Nav1.7 analgesic failures stack up as Biogen abandons vixotrigine after latest setback
A slate of drug developers have reported failures in trials testing Nav1.7 inhibitors for pain management, calling into question the promise of the class of analgesics. On a conference call on Tuesday, Biogen disclosed that it was abandoning vixotrigine for sciatica pain after the experimental drug flopped in a study, adding to a string of failures already divulged by other drugmakers, including Roche, Teva and Xenon.
Available analgesics – NSAIDs, amine reuptake inhibitors, antiepileptic drugs and opioids — offer varying levels of analgesic efficacy, and are generally coupled with deleterious effects. In particular opioids — by far the most effective painkillers — are also one of the most abused class of drugs in the United States, with addiction levels and associated deaths hitting epidemic proportions. With researchers desperately seeking other avenues to treat pain, the protein Nav1.7 emerged as a viable candidate.
Nav1.7 controls the passage of sodium ions into sensory neurons, and the target garnered attention after it was found that rare human mutations characterized by a loss of function in Nav1.7 channels resulted in congenital insensitivity to pain. But the early wave of pharmaceutical interest in Nav1.7 drug development hit a wall, in part because it has been difficult to design molecules that can block just Nav1.7 and not closely related ion channels that play critical roles outside pain sensing. This trend seems to have continued this year.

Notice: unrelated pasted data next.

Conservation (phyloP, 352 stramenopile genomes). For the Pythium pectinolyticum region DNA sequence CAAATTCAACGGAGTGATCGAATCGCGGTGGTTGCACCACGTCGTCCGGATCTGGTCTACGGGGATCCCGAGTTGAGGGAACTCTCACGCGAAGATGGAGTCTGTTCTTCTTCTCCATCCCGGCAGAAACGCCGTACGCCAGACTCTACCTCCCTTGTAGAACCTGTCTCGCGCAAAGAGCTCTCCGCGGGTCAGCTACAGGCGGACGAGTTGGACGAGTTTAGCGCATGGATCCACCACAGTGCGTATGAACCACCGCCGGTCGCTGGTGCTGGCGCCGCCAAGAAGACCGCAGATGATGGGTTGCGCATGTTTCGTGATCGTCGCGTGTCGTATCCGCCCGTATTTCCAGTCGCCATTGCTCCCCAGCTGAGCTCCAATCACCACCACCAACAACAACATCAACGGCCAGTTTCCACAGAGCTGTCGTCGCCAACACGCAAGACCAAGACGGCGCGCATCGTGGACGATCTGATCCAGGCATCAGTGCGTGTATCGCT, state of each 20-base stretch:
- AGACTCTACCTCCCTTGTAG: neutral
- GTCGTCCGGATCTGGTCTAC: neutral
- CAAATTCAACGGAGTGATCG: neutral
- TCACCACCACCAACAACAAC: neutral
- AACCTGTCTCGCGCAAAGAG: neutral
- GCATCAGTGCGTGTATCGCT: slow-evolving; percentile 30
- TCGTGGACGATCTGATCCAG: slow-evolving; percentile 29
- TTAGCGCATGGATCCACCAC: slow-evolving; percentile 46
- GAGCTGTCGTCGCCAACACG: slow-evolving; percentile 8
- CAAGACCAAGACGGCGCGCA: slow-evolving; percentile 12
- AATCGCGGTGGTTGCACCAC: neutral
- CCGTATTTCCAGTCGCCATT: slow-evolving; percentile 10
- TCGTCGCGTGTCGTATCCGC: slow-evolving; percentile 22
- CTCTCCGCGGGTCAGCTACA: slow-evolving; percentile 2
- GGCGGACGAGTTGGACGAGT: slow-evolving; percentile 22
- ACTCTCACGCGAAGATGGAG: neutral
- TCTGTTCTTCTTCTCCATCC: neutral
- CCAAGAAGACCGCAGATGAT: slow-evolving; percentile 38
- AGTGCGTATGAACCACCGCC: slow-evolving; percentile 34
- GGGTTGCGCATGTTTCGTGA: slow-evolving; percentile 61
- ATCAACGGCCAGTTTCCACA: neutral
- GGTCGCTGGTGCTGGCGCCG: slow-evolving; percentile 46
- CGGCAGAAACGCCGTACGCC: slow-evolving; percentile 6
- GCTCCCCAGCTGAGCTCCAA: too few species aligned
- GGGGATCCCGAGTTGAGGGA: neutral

Vixotrigine was acquired by Biogen $BIIB back in 2015 through its $675 million buyout of UK-based Covergence Pharmaceuticals. However, all is not lost as the drug continues to be evaluated as a treatment for trigeminal neuralgia and fiber neuropathy.
On Tuesday, Biogen also announced its drug, dapirolizumab pegol, which is being developed in collaboration with UCB (Euronext Brussels: $UCB), had failed to meet the primary endpoint in a Phase II study for lupus.
Meanwhile, Roche’s $RHBBY Genentech unit torched its Nav 1.7 inhibitor RG6029 which was being developed under a 7-year-old, $646 million deal with Canada’s Xenon $XENE last week. Xenon’s partner Teva $TEVA also bowed out of its 2012 collaboration to develop a similar inhibitor, TV-45070, this March.